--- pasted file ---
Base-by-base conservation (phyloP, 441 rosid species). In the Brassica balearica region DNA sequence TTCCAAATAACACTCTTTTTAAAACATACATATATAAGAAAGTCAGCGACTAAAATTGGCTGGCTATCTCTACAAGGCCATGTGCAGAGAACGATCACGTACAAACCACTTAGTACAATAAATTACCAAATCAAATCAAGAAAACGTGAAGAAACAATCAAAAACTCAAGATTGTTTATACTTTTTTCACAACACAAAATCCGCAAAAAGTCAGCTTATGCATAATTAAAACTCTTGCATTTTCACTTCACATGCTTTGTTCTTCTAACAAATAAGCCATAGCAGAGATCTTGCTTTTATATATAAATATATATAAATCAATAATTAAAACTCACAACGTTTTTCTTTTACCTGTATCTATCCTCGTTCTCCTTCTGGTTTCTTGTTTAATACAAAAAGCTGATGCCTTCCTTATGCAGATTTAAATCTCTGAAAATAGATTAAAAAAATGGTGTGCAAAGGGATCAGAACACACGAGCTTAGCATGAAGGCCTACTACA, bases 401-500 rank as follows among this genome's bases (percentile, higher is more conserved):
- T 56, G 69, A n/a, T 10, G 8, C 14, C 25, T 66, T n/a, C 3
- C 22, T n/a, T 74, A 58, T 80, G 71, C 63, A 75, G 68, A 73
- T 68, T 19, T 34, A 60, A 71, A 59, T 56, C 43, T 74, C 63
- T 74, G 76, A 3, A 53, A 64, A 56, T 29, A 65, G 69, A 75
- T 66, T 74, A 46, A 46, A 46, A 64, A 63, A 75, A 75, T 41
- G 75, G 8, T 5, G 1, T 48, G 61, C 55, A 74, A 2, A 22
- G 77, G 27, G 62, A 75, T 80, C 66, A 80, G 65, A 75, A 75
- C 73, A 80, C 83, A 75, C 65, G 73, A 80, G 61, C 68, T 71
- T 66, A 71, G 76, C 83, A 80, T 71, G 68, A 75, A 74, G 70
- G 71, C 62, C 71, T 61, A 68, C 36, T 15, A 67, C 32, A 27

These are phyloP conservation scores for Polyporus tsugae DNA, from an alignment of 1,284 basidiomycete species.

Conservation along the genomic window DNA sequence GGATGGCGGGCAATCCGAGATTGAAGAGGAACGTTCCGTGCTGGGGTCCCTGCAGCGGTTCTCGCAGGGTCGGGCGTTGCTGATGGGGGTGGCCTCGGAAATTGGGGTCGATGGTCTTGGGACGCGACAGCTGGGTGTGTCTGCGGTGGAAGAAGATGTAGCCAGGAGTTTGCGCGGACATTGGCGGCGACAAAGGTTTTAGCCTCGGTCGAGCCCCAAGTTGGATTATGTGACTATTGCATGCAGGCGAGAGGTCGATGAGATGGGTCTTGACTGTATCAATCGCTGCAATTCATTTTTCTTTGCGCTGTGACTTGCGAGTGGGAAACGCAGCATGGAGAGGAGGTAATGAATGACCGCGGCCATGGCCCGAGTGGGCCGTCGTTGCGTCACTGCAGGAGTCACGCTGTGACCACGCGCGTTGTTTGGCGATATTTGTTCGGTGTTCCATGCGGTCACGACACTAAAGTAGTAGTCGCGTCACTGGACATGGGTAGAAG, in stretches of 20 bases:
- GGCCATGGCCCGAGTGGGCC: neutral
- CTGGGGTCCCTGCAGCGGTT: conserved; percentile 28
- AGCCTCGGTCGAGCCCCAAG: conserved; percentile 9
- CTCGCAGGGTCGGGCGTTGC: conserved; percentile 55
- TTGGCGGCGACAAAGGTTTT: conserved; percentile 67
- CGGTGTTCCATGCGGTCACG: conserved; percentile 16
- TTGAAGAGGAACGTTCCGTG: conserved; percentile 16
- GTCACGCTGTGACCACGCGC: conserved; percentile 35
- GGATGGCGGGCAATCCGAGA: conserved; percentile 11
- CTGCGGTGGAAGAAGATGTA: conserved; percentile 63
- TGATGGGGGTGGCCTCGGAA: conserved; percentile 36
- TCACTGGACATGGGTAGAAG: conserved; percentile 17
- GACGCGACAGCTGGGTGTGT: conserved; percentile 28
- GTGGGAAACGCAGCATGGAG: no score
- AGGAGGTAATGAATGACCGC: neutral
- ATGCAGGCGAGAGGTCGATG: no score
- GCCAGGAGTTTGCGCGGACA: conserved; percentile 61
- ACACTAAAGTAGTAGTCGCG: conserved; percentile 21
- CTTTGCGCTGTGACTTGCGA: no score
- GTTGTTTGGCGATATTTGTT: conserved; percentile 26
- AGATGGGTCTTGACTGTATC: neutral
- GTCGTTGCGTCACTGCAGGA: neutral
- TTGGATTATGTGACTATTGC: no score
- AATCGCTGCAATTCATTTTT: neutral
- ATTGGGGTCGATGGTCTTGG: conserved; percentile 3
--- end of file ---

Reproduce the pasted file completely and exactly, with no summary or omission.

Base-by-base conservation (phyloP, 441 rosid species). In the Brassica balearica region DNA sequence TTCCAAATAACACTCTTTTTAAAACATACATATATAAGAAAGTCAGCGACTAAAATTGGCTGGCTATCTCTACAAGGCCATGTGCAGAGAACGATCACGTACAAACCACTTAGTACAATAAATTACCAAATCAAATCAAGAAAACGTGAAGAAACAATCAAAAACTCAAGATTGTTTATACTTTTTTCACAACACAAAATCCGCAAAAAGTCAGCTTATGCATAATTAAAACTCTTGCATTTTCACTTCACATGCTTTGTTCTTCTAACAAATAAGCCATAGCAGAGATCTTGCTTTTATATATAAATATATATAAATCAATAATTAAAACTCACAACGTTTTTCTTTTACCTGTATCTATCCTCGTTCTCCTTCTGGTTTCTTGTTTAATACAAAAAGCTGATGCCTTCCTTATGCAGATTTAAATCTCTGAAAATAGATTAAAAAAATGGTGTGCAAAGGGATCAGAACACACGAGCTTAGCATGAAGGCCTACTACA, bases 401-500 rank as follows among this genome's bases (percentile, higher is more conserved):
- T 56, G 69, A n/a, T 10, G 8, C 14, C 25, T 66, T n/a, C 3
- C 22, T n/a, T 74, A 58, T 80, G 71, C 63, A 75, G 68, A 73
- T 68, T 19, T 34, A 60, A 71, A 59, T 56, C 43, T 74, C 63
- T 74, G 76, A 3, A 53, A 64, A 56, T 29, A 65, G 69, A 75
- T 66, T 74, A 46, A 46, A 46, A 64, A 63, A 75, A 75, T 41
- G 75, G 8, T 5, G 1, T 48, G 61, C 55, A 74, A 2, A 22
- G 77, G 27, G 62, A 75, T 80, C 66, A 80, G 65, A 75, A 75
- C 73, A 80, C 83, A 75, C 65, G 73, A 80, G 61, C 68, T 71
- T 66, A 71, G 76, C 83, A 80, T 71, G 68, A 75, A 74, G 70
- G 71, C 62, C 71, T 61, A 68, C 36, T 15, A 67, C 32, A 27

These are phyloP conservation scores for Polyporus tsugae DNA, from an alignment of 1,284 basidiomycete species.

Conservation along the genomic window DNA sequence GGATGGCGGGCAATCCGAGATTGAAGAGGAACGTTCCGTGCTGGGGTCCCTGCAGCGGTTCTCGCAGGGTCGGGCGTTGCTGATGGGGGTGGCCTCGGAAATTGGGGTCGATGGTCTTGGGACGCGACAGCTGGGTGTGTCTGCGGTGGAAGAAGATGTAGCCAGGAGTTTGCGCGGACATTGGCGGCGACAAAGGTTTTAGCCTCGGTCGAGCCCCAAGTTGGATTATGTGACTATTGCATGCAGGCGAGAGGTCGATGAGATGGGTCTTGACTGTATCAATCGCTGCAATTCATTTTTCTTTGCGCTGTGACTTGCGAGTGGGAAACGCAGCATGGAGAGGAGGTAATGAATGACCGCGGCCATGGCCCGAGTGGGCCGTCGTTGCGTCACTGCAGGAGTCACGCTGTGACCACGCGCGTTGTTTGGCGATATTTGTTCGGTGTTCCATGCGGTCACGACACTAAAGTAGTAGTCGCGTCACTGGACATGGGTAGAAG, in stretches of 20 bases:
- GGCCATGGCCCGAGTGGGCC: neutral
- CTGGGGTCCCTGCAGCGGTT: conserved; percentile 28
- AGCCTCGGTCGAGCCCCAAG: conserved; percentile 9
- CTCGCAGGGTCGGGCGTTGC: conserved; percentile 55
- TTGGCGGCGACAAAGGTTTT: conserved; percentile 67
- CGGTGTTCCATGCGGTCACG: conserved; percentile 16
- TTGAAGAGGAACGTTCCGTG: conserved; percentile 16
- GTCACGCTGTGACCACGCGC: conserved; percentile 35
- GGATGGCGGGCAATCCGAGA: conserved; percentile 11
- CTGCGGTGGAAGAAGATGTA: conserved; percentile 63
- TGATGGGGGTGGCCTCGGAA: conserved; percentile 36
- TCACTGGACATGGGTAGAAG: conserved; percentile 17
- GACGCGACAGCTGGGTGTGT: conserved; percentile 28
- GTGGGAAACGCAGCATGGAG: no score
- AGGAGGTAATGAATGACCGC: neutral
- ATGCAGGCGAGAGGTCGATG: no score
- GCCAGGAGTTTGCGCGGACA: conserved; percentile 61
- ACACTAAAGTAGTAGTCGCG: conserved; percentile 21
- CTTTGCGCTGTGACTTGCGA: no score
- GTTGTTTGGCGATATTTGTT: conserved; percentile 26
- AGATGGGTCTTGACTGTATC: neutral
- GTCGTTGCGTCACTGCAGGA: neutral
- TTGGATTATGTGACTATTGC: no score
- AATCGCTGCAATTCATTTTT: neutral
- ATTGGGGTCGATGGTCTTGG: conserved; percentile 3